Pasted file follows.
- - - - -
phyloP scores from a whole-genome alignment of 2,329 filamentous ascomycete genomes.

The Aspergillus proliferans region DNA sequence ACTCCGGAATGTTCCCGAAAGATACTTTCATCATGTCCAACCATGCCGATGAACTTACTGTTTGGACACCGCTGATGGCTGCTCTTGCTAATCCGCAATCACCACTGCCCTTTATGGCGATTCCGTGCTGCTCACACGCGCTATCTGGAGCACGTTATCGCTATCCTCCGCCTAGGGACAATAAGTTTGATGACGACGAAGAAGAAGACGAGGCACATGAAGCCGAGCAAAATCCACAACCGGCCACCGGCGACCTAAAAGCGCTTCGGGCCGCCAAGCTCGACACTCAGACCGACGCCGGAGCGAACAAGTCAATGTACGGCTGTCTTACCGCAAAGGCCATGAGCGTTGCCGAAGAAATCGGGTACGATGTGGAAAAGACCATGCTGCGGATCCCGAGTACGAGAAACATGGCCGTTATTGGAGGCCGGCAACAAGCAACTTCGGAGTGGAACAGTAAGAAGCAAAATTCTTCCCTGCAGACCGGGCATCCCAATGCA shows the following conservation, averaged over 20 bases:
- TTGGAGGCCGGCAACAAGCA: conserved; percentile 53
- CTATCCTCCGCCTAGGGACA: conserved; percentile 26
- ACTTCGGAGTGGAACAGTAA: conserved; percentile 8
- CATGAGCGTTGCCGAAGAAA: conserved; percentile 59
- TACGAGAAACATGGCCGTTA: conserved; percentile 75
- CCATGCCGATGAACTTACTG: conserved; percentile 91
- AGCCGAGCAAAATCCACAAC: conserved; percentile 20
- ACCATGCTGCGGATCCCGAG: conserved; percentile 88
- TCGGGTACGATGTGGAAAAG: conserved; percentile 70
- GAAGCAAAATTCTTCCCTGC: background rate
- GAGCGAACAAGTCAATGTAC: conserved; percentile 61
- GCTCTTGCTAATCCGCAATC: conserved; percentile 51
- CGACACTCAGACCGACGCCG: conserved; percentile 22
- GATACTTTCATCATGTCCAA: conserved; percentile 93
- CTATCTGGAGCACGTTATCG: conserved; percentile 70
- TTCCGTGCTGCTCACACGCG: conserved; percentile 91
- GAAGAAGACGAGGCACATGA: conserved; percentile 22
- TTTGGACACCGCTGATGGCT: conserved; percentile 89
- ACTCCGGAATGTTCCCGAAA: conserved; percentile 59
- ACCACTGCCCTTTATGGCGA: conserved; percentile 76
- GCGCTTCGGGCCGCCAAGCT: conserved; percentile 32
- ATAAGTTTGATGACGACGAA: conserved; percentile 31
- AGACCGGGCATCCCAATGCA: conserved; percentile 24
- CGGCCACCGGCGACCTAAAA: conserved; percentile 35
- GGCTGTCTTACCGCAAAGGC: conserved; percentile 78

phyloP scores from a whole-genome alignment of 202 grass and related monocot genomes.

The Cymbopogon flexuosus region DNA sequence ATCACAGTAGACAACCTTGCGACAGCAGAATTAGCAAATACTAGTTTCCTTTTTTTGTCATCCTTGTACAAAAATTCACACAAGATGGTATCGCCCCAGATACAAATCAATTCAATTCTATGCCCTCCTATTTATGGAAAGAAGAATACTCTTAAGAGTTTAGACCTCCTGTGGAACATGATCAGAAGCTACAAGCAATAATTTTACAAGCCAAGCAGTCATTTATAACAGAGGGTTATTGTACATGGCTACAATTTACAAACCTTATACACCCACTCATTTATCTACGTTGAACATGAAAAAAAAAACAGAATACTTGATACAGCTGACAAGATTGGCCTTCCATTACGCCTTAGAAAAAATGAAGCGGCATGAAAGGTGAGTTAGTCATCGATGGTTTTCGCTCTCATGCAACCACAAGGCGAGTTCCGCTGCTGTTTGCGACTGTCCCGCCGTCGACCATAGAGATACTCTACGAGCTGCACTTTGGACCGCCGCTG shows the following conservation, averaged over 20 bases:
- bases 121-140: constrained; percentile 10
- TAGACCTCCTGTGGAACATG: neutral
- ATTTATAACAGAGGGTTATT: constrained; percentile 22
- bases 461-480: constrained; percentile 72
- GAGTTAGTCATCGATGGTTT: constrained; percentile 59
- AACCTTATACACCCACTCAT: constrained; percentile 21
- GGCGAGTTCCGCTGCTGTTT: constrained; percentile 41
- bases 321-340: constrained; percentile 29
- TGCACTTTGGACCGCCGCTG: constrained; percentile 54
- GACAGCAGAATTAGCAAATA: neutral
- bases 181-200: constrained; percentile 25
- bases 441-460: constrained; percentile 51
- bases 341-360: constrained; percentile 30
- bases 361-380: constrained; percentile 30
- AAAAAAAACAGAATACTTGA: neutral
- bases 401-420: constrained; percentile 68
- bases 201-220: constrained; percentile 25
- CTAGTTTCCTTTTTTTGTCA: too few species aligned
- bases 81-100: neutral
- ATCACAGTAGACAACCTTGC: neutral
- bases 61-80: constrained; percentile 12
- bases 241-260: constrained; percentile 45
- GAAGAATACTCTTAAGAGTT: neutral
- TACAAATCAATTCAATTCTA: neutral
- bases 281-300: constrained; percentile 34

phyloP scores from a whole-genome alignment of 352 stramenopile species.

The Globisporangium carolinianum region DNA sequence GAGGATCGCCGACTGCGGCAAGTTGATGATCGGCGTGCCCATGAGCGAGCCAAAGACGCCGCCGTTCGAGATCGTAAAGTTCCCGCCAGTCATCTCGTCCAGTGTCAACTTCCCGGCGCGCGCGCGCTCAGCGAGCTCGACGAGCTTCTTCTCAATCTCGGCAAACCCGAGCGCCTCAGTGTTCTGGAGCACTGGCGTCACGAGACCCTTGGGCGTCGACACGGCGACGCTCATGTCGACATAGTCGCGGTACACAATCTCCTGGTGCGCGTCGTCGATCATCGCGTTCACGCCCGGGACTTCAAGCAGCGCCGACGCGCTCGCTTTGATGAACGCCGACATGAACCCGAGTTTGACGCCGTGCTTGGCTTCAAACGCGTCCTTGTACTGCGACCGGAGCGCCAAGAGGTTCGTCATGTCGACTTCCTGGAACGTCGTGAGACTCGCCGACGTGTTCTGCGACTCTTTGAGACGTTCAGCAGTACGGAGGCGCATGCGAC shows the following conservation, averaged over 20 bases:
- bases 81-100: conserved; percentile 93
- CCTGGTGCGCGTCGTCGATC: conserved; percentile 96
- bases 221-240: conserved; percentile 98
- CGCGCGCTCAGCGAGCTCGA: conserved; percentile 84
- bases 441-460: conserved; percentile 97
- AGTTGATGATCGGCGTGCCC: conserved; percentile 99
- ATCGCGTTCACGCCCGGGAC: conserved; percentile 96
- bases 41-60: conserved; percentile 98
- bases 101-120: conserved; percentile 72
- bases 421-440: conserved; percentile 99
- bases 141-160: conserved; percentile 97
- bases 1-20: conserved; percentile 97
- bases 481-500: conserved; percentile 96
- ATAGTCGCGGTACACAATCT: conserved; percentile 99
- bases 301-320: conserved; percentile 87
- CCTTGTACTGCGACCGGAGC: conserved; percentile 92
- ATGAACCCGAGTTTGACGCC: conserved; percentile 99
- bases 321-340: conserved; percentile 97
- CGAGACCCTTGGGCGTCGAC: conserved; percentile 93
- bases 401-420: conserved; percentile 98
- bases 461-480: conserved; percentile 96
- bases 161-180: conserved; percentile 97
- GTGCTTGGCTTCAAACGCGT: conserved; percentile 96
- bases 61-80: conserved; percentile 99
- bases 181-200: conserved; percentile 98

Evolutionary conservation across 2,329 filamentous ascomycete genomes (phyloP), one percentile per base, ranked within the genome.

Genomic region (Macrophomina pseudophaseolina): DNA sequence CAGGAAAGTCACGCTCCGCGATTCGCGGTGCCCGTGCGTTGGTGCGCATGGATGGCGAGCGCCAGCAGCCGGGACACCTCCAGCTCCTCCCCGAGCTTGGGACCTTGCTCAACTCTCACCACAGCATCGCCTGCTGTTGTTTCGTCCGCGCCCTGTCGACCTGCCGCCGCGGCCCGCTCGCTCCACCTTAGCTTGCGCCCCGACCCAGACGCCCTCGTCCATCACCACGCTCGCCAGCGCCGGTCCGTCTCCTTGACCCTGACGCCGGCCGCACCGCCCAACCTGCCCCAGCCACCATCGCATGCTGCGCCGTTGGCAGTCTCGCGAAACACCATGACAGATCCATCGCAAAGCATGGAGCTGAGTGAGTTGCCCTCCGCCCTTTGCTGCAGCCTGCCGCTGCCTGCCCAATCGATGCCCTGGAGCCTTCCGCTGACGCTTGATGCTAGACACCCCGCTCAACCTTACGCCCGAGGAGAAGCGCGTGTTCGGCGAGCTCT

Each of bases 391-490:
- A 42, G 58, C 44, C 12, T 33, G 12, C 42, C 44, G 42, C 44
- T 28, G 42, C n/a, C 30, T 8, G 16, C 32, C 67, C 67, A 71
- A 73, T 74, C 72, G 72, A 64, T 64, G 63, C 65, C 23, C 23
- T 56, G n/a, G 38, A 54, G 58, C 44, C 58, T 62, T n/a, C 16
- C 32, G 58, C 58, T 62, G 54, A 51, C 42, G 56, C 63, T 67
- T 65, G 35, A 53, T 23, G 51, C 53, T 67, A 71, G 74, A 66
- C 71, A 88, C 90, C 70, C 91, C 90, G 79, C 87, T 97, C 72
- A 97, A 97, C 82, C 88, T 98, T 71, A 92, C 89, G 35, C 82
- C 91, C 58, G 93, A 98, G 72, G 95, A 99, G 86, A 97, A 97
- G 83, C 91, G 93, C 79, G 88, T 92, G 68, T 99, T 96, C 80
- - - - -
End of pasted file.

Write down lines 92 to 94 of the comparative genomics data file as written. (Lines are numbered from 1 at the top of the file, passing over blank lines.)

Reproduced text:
- A 97, A 97, C 82, C 88, T 98, T 71, A 92, C 89, G 35, C 82
- C 91, C 58, G 93, A 98, G 72, G 95, A 99, G 86, A 97, A 97
- G 83, C 91, G 93, C 79, G 88, T 92, G 68, T 99, T 96, C 80